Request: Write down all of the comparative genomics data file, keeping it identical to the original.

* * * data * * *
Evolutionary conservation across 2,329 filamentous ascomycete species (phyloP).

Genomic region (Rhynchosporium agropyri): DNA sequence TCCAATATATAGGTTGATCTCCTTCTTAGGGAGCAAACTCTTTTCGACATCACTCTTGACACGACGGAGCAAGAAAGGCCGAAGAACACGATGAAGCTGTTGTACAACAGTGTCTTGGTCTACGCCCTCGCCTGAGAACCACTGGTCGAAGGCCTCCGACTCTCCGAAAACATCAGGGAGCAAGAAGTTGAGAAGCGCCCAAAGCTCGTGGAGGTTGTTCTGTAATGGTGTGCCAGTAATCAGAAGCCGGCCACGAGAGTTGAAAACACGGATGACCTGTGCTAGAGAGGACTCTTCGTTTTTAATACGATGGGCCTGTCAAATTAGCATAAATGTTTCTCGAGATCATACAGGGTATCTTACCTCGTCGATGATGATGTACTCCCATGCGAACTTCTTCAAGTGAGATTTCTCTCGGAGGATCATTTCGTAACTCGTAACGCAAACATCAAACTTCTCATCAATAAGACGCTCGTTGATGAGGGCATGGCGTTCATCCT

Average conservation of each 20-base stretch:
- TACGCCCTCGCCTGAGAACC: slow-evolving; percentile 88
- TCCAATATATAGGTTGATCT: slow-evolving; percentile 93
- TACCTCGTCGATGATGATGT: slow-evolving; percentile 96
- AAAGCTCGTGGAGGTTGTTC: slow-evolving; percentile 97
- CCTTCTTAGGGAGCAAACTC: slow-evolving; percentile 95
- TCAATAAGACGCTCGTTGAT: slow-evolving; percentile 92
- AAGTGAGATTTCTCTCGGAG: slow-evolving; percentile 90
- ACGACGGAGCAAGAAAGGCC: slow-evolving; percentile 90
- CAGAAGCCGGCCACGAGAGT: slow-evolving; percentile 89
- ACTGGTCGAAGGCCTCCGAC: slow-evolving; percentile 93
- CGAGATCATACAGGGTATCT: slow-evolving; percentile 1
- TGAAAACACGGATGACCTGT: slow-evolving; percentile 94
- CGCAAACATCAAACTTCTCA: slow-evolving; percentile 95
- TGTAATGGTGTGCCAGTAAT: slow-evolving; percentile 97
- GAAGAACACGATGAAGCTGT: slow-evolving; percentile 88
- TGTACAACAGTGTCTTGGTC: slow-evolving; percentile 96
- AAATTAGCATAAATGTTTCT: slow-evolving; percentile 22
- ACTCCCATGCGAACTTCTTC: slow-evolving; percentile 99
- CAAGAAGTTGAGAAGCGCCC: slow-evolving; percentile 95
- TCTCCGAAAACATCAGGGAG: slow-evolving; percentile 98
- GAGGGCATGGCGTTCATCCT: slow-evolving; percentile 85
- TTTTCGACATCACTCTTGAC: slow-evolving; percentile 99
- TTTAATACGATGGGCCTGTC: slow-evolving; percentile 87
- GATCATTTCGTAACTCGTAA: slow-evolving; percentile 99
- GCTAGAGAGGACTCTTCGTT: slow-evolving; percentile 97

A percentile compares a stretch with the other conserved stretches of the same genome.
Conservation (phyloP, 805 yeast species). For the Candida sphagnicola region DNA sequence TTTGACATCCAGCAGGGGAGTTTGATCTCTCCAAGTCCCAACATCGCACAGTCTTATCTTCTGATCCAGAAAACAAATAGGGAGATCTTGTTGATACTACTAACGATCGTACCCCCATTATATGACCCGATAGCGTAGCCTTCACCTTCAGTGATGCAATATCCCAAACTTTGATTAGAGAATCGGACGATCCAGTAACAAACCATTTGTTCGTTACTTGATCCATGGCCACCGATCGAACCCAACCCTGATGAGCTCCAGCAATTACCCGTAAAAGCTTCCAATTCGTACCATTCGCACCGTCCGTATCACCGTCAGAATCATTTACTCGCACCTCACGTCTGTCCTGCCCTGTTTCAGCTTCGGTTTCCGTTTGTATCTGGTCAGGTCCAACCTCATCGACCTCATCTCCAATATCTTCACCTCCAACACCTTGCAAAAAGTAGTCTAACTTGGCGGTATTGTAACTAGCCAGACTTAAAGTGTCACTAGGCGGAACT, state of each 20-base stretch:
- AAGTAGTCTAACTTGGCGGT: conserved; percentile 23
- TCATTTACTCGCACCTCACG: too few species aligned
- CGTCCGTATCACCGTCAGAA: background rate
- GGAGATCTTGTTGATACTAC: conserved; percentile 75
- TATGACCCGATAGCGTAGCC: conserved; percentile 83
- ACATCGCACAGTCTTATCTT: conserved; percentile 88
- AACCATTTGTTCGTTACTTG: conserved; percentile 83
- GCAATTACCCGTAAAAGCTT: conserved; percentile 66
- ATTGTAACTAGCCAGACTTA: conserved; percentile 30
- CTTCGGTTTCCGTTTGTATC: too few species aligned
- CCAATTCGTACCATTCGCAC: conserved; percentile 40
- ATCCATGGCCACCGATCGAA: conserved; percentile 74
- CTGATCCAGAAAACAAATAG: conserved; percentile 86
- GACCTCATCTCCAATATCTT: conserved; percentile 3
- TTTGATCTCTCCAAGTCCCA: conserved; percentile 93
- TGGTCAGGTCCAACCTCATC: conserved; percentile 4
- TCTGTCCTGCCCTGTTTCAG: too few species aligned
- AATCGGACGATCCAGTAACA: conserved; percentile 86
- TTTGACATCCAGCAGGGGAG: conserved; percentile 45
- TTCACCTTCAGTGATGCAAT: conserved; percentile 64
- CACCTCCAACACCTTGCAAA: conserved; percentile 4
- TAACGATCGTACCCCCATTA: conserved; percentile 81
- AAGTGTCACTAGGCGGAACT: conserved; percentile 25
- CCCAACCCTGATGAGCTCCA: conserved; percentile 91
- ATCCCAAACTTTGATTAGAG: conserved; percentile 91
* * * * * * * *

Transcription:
Evolutionary conservation across 2,329 filamentous ascomycete species (phyloP).

Genomic region (Rhynchosporium agropyri): DNA sequence TCCAATATATAGGTTGATCTCCTTCTTAGGGAGCAAACTCTTTTCGACATCACTCTTGACACGACGGAGCAAGAAAGGCCGAAGAACACGATGAAGCTGTTGTACAACAGTGTCTTGGTCTACGCCCTCGCCTGAGAACCACTGGTCGAAGGCCTCCGACTCTCCGAAAACATCAGGGAGCAAGAAGTTGAGAAGCGCCCAAAGCTCGTGGAGGTTGTTCTGTAATGGTGTGCCAGTAATCAGAAGCCGGCCACGAGAGTTGAAAACACGGATGACCTGTGCTAGAGAGGACTCTTCGTTTTTAATACGATGGGCCTGTCAAATTAGCATAAATGTTTCTCGAGATCATACAGGGTATCTTACCTCGTCGATGATGATGTACTCCCATGCGAACTTCTTCAAGTGAGATTTCTCTCGGAGGATCATTTCGTAACTCGTAACGCAAACATCAAACTTCTCATCAATAAGACGCTCGTTGATGAGGGCATGGCGTTCATCCT

Average conservation of each 20-base stretch:
- TACGCCCTCGCCTGAGAACC: slow-evolving; percentile 88
- TCCAATATATAGGTTGATCT: slow-evolving; percentile 93
- TACCTCGTCGATGATGATGT: slow-evolving; percentile 96
- AAAGCTCGTGGAGGTTGTTC: slow-evolving; percentile 97
- CCTTCTTAGGGAGCAAACTC: slow-evolving; percentile 95
- TCAATAAGACGCTCGTTGAT: slow-evolving; percentile 92
- AAGTGAGATTTCTCTCGGAG: slow-evolving; percentile 90
- ACGACGGAGCAAGAAAGGCC: slow-evolving; percentile 90
- CAGAAGCCGGCCACGAGAGT: slow-evolving; percentile 89
- ACTGGTCGAAGGCCTCCGAC: slow-evolving; percentile 93
- CGAGATCATACAGGGTATCT: slow-evolving; percentile 1
- TGAAAACACGGATGACCTGT: slow-evolving; percentile 94
- CGCAAACATCAAACTTCTCA: slow-evolving; percentile 95
- TGTAATGGTGTGCCAGTAAT: slow-evolving; percentile 97
- GAAGAACACGATGAAGCTGT: slow-evolving; percentile 88
- TGTACAACAGTGTCTTGGTC: slow-evolving; percentile 96
- AAATTAGCATAAATGTTTCT: slow-evolving; percentile 22
- ACTCCCATGCGAACTTCTTC: slow-evolving; percentile 99
- CAAGAAGTTGAGAAGCGCCC: slow-evolving; percentile 95
- TCTCCGAAAACATCAGGGAG: slow-evolving; percentile 98
- GAGGGCATGGCGTTCATCCT: slow-evolving; percentile 85
- TTTTCGACATCACTCTTGAC: slow-evolving; percentile 99
- TTTAATACGATGGGCCTGTC: slow-evolving; percentile 87
- GATCATTTCGTAACTCGTAA: slow-evolving; percentile 99
- GCTAGAGAGGACTCTTCGTT: slow-evolving; percentile 97

A percentile compares a stretch with the other conserved stretches of the same genome.
Conservation (phyloP, 805 yeast species). For the Candida sphagnicola region DNA sequence TTTGACATCCAGCAGGGGAGTTTGATCTCTCCAAGTCCCAACATCGCACAGTCTTATCTTCTGATCCAGAAAACAAATAGGGAGATCTTGTTGATACTACTAACGATCGTACCCCCATTATATGACCCGATAGCGTAGCCTTCACCTTCAGTGATGCAATATCCCAAACTTTGATTAGAGAATCGGACGATCCAGTAACAAACCATTTGTTCGTTACTTGATCCATGGCCACCGATCGAACCCAACCCTGATGAGCTCCAGCAATTACCCGTAAAAGCTTCCAATTCGTACCATTCGCACCGTCCGTATCACCGTCAGAATCATTTACTCGCACCTCACGTCTGTCCTGCCCTGTTTCAGCTTCGGTTTCCGTTTGTATCTGGTCAGGTCCAACCTCATCGACCTCATCTCCAATATCTTCACCTCCAACACCTTGCAAAAAGTAGTCTAACTTGGCGGTATTGTAACTAGCCAGACTTAAAGTGTCACTAGGCGGAACT, state of each 20-base stretch:
- AAGTAGTCTAACTTGGCGGT: conserved; percentile 23
- TCATTTACTCGCACCTCACG: too few species aligned
- CGTCCGTATCACCGTCAGAA: background rate
- GGAGATCTTGTTGATACTAC: conserved; percentile 75
- TATGACCCGATAGCGTAGCC: conserved; percentile 83
- ACATCGCACAGTCTTATCTT: conserved; percentile 88
- AACCATTTGTTCGTTACTTG: conserved; percentile 83
- GCAATTACCCGTAAAAGCTT: conserved; percentile 66
- ATTGTAACTAGCCAGACTTA: conserved; percentile 30
- CTTCGGTTTCCGTTTGTATC: too few species aligned
- CCAATTCGTACCATTCGCAC: conserved; percentile 40
- ATCCATGGCCACCGATCGAA: conserved; percentile 74
- CTGATCCAGAAAACAAATAG: conserved; percentile 86
- GACCTCATCTCCAATATCTT: conserved; percentile 3
- TTTGATCTCTCCAAGTCCCA: conserved; percentile 93
- TGGTCAGGTCCAACCTCATC: conserved; percentile 4
- TCTGTCCTGCCCTGTTTCAG: too few species aligned
- AATCGGACGATCCAGTAACA: conserved; percentile 86
- TTTGACATCCAGCAGGGGAG: conserved; percentile 45
- TTCACCTTCAGTGATGCAAT: conserved; percentile 64
- CACCTCCAACACCTTGCAAA: conserved; percentile 4
- TAACGATCGTACCCCCATTA: conserved; percentile 81
- AAGTGTCACTAGGCGGAACT: conserved; percentile 25
- CCCAACCCTGATGAGCTCCA: conserved; percentile 91
- ATCCCAAACTTTGATTAGAG: conserved; percentile 91